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Highlander

ReaperCon 2019 -- Classes I Would Take

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I would love a class on "How to teach a ReaperCon class." There are more new teachers each year (which is super awesome!) but just because someone is skilled in a thing doesn't mean they can convey how to do it effectively, or know how to manage a classroom environment.

 

I promise I'm not trying to cause offense, I'm trying to say that teaching in any context is hard, and I know I'd love any and all advice from more experienced painting/sculpting teachers! ^_^ 

 

Huzzah! 

--OneBoot :D 

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11 minutes ago, OneBoot said:

I would love a class on "How to teach a ReaperCon class." There are more new teachers each year (which is super awesome!) but just because someone is skilled in a thing doesn't mean they can convey how to do it effectively, or know how to manage a classroom environment.

 

I promise I'm not trying to cause offense, I'm trying to say that teaching in any context is hard, and I know I'd love any and all advice from more experienced painting/sculpting teachers! ^_^ 

 

Huzzah! 

--OneBoot :D 

 

Perhaps there can be a paint teaching pedagogy guide given to incoming instructors to help out? 

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15 minutes ago, OneBoot said:

I would love a class on "How to teach a ReaperCon class." There are more new teachers each year (which is super awesome!) but just because someone is skilled in a thing doesn't mean they can convey how to do it effectively, or know how to manage a classroom environment.

 

I promise I'm not trying to cause offense, I'm trying to say that teaching in any context is hard, and I know I'd love any and all advice from more experienced painting/sculpting teachers! ^_^ 

 

Huzzah! 

--OneBoot :D 

 

3 minutes ago, Cyradis said:

 

Perhaps there can be a paint teaching pedagogy guide given to incoming instructors to help out? 

 

@Wren: this would be a great blog post or series of them for you, as you are one of the best instructors I have ever taken a class from.

 

For those who don't know, Rhonda Bender (Wren) has a new and awesome blog Bird with a Brush.

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2 hours ago, Echoside_ said:

Didn't see a class this year about it, but maybe a 202 level class on model prep would be helpful for many newbs, kinda like me. 

 

Now i'm not suggesting a tutorial on washing the minis, but proper pinning and general positioning on bases. I can't for the life of me pin a tiny weapon,  or an arm, or a model who is standing on one foot to a base Would be nice to know a trick or such for it.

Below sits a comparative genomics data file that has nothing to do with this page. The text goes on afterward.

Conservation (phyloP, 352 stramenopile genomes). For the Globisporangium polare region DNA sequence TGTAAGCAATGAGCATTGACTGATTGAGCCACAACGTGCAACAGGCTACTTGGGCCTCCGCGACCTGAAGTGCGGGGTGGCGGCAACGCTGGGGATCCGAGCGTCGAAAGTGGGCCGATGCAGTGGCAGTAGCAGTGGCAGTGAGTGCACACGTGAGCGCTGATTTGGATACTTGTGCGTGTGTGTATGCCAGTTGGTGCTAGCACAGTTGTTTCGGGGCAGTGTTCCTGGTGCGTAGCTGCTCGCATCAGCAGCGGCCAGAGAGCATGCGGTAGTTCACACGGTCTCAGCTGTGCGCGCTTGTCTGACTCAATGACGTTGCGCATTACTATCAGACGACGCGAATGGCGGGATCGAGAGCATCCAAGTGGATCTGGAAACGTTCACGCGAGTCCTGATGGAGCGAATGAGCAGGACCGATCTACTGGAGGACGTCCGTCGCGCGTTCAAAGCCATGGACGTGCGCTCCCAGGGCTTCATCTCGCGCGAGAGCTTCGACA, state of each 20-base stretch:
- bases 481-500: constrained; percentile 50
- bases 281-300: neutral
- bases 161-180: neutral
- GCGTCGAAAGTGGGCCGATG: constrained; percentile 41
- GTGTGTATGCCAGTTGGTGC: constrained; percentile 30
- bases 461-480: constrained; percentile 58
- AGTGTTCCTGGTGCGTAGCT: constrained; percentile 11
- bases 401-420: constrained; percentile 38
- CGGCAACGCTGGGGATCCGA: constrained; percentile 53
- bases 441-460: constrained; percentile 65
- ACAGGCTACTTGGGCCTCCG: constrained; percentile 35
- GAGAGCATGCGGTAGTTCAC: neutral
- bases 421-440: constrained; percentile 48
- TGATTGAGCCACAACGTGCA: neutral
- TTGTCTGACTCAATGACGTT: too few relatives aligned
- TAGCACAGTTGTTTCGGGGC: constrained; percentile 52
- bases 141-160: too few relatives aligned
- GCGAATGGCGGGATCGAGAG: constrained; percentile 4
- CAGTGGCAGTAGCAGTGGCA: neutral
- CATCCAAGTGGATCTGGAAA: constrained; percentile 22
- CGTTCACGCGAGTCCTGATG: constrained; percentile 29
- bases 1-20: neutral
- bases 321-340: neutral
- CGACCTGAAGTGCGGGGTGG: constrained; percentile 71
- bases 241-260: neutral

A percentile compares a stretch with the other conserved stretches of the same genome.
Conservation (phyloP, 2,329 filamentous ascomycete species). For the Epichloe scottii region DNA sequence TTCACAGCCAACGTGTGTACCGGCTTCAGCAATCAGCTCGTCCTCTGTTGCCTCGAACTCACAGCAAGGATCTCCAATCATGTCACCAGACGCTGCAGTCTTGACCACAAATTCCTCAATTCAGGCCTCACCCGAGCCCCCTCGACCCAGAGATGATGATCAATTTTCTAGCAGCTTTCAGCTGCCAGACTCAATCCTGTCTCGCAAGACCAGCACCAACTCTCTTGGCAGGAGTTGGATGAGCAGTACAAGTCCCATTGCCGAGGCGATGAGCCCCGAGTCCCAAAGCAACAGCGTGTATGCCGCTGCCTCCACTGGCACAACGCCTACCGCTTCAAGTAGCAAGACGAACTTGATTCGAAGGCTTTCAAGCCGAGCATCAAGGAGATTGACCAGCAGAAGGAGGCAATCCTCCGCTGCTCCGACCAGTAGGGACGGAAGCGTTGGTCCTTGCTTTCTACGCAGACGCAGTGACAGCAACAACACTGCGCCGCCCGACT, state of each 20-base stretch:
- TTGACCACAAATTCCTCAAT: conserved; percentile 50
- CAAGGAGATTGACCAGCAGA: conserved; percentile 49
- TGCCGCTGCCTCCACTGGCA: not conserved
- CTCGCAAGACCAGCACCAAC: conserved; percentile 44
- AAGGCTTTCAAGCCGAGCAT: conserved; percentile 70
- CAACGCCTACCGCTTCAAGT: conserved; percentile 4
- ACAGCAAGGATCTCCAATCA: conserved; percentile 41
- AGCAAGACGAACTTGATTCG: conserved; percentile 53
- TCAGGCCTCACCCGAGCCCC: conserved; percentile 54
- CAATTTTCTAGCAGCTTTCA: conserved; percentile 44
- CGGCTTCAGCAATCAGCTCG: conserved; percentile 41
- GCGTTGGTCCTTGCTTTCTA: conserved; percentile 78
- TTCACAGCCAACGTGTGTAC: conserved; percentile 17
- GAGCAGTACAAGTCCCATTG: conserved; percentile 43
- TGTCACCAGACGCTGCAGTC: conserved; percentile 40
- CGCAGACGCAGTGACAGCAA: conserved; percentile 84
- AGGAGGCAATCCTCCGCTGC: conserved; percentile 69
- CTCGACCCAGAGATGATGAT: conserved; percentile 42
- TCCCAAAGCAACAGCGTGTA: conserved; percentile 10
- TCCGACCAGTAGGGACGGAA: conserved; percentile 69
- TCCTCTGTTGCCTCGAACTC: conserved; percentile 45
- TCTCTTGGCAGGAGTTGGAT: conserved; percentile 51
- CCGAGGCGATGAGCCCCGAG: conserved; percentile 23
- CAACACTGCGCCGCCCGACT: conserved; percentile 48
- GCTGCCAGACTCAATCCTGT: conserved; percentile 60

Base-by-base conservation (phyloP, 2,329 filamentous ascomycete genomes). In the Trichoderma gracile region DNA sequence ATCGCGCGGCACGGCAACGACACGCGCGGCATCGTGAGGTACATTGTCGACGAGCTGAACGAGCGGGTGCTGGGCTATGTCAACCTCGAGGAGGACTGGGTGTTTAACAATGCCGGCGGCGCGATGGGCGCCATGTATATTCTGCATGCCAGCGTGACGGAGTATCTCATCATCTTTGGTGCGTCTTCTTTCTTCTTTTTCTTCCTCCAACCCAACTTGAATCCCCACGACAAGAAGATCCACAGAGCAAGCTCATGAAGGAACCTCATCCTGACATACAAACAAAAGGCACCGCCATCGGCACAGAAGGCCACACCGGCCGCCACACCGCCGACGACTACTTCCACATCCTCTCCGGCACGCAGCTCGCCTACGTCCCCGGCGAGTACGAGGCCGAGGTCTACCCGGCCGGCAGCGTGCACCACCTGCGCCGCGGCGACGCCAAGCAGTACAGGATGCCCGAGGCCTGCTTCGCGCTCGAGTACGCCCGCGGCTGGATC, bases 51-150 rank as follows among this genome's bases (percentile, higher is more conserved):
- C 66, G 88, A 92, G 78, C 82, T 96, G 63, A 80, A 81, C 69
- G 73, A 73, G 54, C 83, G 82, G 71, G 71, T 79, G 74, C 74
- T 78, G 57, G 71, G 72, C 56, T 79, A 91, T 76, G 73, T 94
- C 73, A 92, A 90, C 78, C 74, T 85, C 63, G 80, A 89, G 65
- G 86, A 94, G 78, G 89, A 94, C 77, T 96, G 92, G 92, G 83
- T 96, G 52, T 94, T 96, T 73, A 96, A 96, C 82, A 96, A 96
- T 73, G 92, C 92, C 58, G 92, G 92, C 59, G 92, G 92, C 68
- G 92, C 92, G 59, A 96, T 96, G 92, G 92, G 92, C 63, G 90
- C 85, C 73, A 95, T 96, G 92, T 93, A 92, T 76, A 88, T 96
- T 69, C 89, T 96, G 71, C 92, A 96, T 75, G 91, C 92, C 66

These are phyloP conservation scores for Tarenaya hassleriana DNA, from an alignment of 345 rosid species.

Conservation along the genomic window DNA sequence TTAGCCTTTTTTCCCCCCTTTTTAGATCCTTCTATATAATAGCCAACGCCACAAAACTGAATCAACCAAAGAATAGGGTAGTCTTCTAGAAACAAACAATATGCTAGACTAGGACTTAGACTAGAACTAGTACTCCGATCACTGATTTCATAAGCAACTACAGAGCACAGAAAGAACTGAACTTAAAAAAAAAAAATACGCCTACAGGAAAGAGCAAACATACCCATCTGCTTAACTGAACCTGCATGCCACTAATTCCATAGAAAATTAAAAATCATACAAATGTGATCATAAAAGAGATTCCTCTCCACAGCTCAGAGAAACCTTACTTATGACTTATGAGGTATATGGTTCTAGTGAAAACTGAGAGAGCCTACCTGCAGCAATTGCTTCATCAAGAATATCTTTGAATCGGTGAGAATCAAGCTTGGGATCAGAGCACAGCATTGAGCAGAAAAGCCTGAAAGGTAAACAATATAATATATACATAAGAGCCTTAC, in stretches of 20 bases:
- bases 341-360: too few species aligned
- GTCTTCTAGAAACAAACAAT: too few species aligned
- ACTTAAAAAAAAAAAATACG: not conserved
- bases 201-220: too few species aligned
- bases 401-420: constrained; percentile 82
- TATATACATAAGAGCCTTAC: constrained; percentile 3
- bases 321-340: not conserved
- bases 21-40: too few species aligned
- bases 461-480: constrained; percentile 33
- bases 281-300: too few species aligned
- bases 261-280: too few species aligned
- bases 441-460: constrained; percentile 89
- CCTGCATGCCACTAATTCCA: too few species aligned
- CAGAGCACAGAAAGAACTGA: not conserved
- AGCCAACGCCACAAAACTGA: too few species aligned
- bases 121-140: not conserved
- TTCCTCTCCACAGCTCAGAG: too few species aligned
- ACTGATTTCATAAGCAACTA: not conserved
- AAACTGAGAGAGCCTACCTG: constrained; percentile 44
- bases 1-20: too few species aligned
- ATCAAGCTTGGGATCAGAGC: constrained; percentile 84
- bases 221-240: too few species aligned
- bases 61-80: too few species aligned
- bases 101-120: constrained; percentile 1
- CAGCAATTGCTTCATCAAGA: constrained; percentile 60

This sounds like a good idea; there are quite a few people on the boards who are Reapercon teachers, it might be helpful for someone who wants to plan such a class for next year to get more input into what you're interested in.

 

It sounds like you're looking for assembly and/or minor conversion techniques (your mention of pinning), am I reading that right? What else/what other topics would you like to know about?

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1 hour ago, Cyradis said:

Perhaps there can be a paint teaching pedagogy guide given to incoming instructors to help out?  

 

It has been mentioned elsewhere, but having the hands on minis primed would be a suggestion for such a class.  This last year, the high humidity and lack of hair dryers made laying down a  base coat very time consuming.  In some classes.

 

3 hours ago, Echoside_ said:

...a 202 level class on model prep would be helpful ...

 

In general, 200 level classes might be very attractive.  It seems at times, that an advanced class ends up with brand new mini painters which then devolves into a trying to teach everybody everything.

 

I'd be interested in hands on advanced cleaning of mold lines, minor repairs, how to cut of broccoli bases, how to mount minis to custom bases, how to get rid of great lumps of metal or plastic that are hanging off a mini, pinning, and other such mini prep skills.

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3 hours ago, Chaoswolf said:

It sounds like you're looking for assembly and/or minor conversion techniques (your mention of pinning), am I reading that right? What else/what other topics would you like to know about?

That's pretty much what i meant.  I have tried hitting up the University of YouTube for such, as well as creative beginning basing ideas, but without the working basics of the ideas I get frustrated.